In a column distributed to Mississippi newspapers, former Gov. Ronnie Musgrove said the state should end its resistance to accepting the Affordable Care Act’s enticements to expand Medicaid.

Musgrove, the governor from 2000-04, joined other advocates who have pointed out that Mississippi has a high percentage of uninsured workers that would benefit from the assistance, that the state’s population is among the nation’s least healthy, and that the money could be a lifesaver for a number of rural hospitals that are in danger of closing.

What was more interesting about Musgrove’s column is that it also addressed the issue from a different point of view.

“Mississippi has a history of coming around and doing what is in the best interest of the state and her citizens after everyone in the country has done it before us and gained the benefits from adoption of the programs,” he wrote.” The nagging question which lingers is, how much did it cost us in the interim when we did not adopt the program?”

He cited a few examples that certainly won’t change the minds of Gov. Tate Reeves and fellow Republicans who have steadfastly refused to consider expanding Medicaid, but still are food for thought.

Musgrove said the state’s refusal to change its flag until this year had to cost Mississippi jobs if companies refused to locate in the state because of the issue. If that is true, it should also be noted that he did not provide any specific examples, and no company that built elsewhere cited the former flag as the reason.

He makes a stronger point in noting that Mississippi was the last state in America to add kindergarten to its public schools, which prevented an untold number of students from getting a better start to their education.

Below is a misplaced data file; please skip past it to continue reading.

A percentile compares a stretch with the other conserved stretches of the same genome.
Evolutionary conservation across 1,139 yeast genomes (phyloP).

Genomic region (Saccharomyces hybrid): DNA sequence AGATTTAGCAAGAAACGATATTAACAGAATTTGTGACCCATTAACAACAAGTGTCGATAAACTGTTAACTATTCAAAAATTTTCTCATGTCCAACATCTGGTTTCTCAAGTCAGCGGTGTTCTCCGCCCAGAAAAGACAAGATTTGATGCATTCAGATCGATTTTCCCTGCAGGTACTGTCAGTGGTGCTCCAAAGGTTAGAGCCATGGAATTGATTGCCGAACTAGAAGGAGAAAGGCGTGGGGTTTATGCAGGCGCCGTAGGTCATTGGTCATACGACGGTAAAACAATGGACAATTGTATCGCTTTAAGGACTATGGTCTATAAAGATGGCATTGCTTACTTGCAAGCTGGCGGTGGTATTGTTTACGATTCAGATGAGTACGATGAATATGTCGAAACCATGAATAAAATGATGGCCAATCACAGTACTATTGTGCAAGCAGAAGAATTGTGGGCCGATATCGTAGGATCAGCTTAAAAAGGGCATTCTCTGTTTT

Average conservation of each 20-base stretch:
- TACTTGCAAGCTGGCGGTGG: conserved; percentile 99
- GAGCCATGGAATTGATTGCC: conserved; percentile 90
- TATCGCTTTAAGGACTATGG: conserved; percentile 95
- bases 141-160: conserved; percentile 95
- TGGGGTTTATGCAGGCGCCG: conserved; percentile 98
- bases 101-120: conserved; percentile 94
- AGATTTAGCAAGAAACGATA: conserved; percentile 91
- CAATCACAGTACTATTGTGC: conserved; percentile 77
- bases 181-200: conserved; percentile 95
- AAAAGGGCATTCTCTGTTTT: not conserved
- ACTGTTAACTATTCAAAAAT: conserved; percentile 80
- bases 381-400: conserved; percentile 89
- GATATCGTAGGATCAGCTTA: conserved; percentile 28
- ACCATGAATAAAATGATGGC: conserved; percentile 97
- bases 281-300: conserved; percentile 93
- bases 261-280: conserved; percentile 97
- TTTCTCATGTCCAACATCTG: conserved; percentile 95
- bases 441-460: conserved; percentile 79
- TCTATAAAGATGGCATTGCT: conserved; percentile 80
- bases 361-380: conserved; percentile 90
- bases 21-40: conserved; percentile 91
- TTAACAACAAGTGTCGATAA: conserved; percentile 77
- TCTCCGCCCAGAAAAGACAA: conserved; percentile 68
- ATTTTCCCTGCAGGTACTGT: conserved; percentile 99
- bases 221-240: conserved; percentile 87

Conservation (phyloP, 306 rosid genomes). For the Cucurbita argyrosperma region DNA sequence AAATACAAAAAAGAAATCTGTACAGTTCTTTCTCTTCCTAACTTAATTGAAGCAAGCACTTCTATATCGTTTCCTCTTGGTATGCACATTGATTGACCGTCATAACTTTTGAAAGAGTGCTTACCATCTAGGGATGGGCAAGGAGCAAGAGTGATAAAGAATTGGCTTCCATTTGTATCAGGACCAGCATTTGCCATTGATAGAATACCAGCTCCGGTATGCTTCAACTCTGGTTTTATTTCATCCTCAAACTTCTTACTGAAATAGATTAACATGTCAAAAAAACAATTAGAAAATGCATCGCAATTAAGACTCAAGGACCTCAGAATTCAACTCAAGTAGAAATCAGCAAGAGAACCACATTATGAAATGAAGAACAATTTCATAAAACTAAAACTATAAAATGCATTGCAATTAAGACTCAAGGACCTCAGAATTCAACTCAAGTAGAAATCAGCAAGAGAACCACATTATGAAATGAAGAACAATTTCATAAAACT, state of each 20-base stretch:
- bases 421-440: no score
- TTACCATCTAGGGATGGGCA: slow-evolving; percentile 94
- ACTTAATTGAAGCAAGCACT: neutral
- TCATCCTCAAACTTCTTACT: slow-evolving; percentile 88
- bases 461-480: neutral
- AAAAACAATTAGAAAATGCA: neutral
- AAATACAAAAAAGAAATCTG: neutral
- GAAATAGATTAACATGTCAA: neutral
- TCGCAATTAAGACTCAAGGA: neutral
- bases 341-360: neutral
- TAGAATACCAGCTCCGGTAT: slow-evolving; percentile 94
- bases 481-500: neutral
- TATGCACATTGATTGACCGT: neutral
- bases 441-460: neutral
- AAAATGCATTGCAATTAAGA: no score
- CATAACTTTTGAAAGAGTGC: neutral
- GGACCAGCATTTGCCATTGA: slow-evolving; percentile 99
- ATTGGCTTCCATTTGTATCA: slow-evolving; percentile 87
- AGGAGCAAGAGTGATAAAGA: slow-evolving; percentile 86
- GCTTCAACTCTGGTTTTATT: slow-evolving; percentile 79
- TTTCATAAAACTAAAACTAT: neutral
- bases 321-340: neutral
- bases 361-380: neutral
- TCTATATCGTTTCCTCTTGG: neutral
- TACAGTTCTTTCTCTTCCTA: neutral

Mississippi also was the last state to formally end Prohibition, and Musgrove said the lost liquor sales had to cost the state money and jobs.

He added that Mississippi remains one of the few states that does not provide pre-kindergarten in public schools, even though research shows children who start school before age 5 perform better as they get older, and as adults they rely less on government aid.

“Will we pass pre-k for all? Yes, eventually. When is the real question. Why will we pass it? Because we will see what other states have seen,” he wrote.

Musgrove said the state has left $11 billion in federal money on the table since the feds expanded Medicaid eight years ago. That is an awful lot of money to ignore over principle, especially with the knowledge that it would have helped working people.

The governor noted correctly that Mississippi took, and spent, billions in federal money to recover from Hurricane Katrina, the Great Recession and the coronavirus. Why, he asks, are state leaders unwilling to do the same thing for health care? It’s a fair question.

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